How Can We Reverse the Extinction of Wildlife?

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Species are disappearing at an unprecedented rate. Wildlife populations have declined by more than two-thirds in the past 50 years, according to a new report from the World Wildlife Fund. The sharpest declines have occurred in the world’s rivers and lakes, where freshwater wildlife has dropped 84% – about 4% per year since 1970.

So why should we care?

Because the health of nature is closely linked with human health. The emergence of new infectious diseases such as COVID-19 tends to be related to the destruction of forests and wildlife. Healthy ecosystems are the foundation of today’s global economies and societies and are what we aspire to build. As more and more species gravitate towards extinction, the life support systems on which civilization depends are eroding.

Biodiversity loss is a troubling threat even to self-interested observers such as the World Economic Forum. Six of the world’s nine biggest threats ranked by the organization are related to the continued destruction of nature.

Economic systems and lifestyles that undervalue the world’s generous stocks of natural resources will have to be abandoned. However, resisting the catastrophic declines of wildlife that have occurred over the past few decades may seem hopeless. For the first time, we have completed a science-based assessment to understand how to slow down or even reverse these trends.

An article published in the journal Nature featured the work of 60 co-authors, and the article was built on the efforts of the Intergovernmental Panel on Biodiversity and Ecosystem Services. Ambitious goals were assessed to save global biodiversity trends and ways in which the international community could achieve these goals were created.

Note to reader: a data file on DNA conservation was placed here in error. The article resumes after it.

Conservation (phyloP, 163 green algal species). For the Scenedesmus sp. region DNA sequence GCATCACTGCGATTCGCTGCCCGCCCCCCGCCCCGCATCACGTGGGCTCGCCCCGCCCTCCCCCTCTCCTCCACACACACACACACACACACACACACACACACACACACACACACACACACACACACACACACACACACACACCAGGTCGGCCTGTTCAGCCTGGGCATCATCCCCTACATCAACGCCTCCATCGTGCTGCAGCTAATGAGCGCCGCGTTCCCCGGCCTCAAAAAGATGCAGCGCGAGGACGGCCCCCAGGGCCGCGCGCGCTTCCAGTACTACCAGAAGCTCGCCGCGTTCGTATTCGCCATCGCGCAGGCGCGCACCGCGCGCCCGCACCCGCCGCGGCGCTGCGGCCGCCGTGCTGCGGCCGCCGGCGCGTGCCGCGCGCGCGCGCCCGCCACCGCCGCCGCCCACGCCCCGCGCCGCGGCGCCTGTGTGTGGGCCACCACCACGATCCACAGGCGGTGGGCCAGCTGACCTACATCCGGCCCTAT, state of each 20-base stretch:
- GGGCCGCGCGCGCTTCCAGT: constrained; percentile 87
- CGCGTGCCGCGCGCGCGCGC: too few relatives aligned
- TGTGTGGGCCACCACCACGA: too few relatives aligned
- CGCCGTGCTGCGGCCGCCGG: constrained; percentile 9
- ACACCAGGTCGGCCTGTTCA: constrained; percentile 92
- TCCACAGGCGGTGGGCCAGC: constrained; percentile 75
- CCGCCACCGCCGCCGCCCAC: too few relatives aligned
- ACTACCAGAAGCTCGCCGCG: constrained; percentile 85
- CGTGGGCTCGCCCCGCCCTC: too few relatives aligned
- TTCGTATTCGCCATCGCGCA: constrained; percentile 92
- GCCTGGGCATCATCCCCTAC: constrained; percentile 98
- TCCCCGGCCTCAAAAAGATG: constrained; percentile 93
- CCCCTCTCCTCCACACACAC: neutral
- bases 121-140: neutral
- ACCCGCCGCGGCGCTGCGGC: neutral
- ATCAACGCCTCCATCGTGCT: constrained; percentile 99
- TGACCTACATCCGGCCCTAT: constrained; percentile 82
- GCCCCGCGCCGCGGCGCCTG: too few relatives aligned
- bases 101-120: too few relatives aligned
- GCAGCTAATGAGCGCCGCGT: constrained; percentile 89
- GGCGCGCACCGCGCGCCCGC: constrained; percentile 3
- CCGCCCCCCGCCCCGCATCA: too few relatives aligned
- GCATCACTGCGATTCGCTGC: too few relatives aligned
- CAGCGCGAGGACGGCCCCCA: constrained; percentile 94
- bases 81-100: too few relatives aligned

Curve bending

The goals of the UN Convention on Biological Diversity require global terrestrial wildlife trends to halt the decline and begin to recover by 2050 or earlier. Changes in how land is used, from untouched forests to cultivated land or pasture, are among the biggest threats to land biodiversity worldwide.

So what are the conditions for biodiversity recovery while supporting thriving and prosperous human societies in the 21st century? Two key action plans emerge in this regard. First, there must be a request from the governments of the world to establish large-scale protected areas located at the most important points for biodiversity around the world.

These protected areas may be particularly small islands with species not found anywhere else. These reserves, where wildlife will freely live and roam, will need to cover at least 40% of the world’s land surface to help all ecosystems begin to recover and the curve to decline.

The location of these areas and how well they are managed is often more important than how large they are. Habitat restoration and conservation efforts should be targeted where they are most needed for species and habitats on the verge of extinction.

Second, we must transform our food systems to produce more on less land. If every farmer in the world uses the best available farming practices, only half of the total cultivation land is needed to feed the world.

Many inefficiencies can be eliminated, for example, by reducing the amount of waste generated during shipping and food processing. Society in general can assist in this endeavor by shifting to healthier and more sustainable diets and reducing food waste.

This must occur along with efforts to restore farmland and degraded land that have become inefficient as a result of soil erosion. These plans can return 8% of the world’s land to nature by 2050. Planning how the remaining land will be used is necessary to balance food production and other uses with the conservation of wild areas.

Without a similar desire to reduce greenhouse gas emissions, climate change will cause the world’s wildlife to pass badly in this century. Only a comprehensive set of policy considerations that transform our relationship with the land and rapidly reduce pollution can generate the necessary momentum.

But the benefits don’t stop there. These measures will simultaneously slow climate change, reduce pressure on water, limit nitrogen pollution in the world’s waterways, and improve human health.

When the world works together to halt and ultimately reverse the loss of biodiversity, it is not just wildlife that will thrive and be healthy.